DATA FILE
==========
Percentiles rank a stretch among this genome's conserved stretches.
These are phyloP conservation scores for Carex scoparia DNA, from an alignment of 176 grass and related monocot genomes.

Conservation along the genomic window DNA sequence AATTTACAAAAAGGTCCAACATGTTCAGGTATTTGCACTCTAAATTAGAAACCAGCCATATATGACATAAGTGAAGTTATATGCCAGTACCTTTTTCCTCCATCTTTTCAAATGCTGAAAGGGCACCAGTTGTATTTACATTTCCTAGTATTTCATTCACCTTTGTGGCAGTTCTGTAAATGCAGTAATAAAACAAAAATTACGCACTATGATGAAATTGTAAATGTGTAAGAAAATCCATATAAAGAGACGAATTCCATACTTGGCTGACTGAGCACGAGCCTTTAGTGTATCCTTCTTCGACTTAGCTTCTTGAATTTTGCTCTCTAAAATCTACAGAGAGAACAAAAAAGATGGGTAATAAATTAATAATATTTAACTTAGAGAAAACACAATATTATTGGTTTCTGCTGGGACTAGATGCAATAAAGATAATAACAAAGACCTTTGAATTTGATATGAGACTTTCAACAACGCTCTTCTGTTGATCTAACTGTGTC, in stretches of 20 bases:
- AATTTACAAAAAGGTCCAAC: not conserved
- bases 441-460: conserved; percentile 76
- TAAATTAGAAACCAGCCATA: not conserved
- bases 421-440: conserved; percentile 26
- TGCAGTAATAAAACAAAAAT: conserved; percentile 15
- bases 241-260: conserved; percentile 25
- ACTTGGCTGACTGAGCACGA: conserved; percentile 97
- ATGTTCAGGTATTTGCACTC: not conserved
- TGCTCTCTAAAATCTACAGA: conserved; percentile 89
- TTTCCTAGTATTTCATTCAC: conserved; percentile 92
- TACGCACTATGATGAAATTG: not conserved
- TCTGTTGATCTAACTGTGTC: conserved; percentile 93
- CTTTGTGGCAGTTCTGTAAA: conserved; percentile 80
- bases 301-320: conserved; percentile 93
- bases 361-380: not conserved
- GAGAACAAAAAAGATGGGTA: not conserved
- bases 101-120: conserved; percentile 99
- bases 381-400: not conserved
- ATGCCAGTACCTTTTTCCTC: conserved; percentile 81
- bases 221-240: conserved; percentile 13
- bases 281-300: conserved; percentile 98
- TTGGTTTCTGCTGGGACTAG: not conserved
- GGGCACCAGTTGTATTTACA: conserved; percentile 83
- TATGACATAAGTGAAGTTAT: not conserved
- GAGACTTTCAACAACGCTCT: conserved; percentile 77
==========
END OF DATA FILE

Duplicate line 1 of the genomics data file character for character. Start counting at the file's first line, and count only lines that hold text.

Percentiles rank a stretch among this genome's conserved stretches.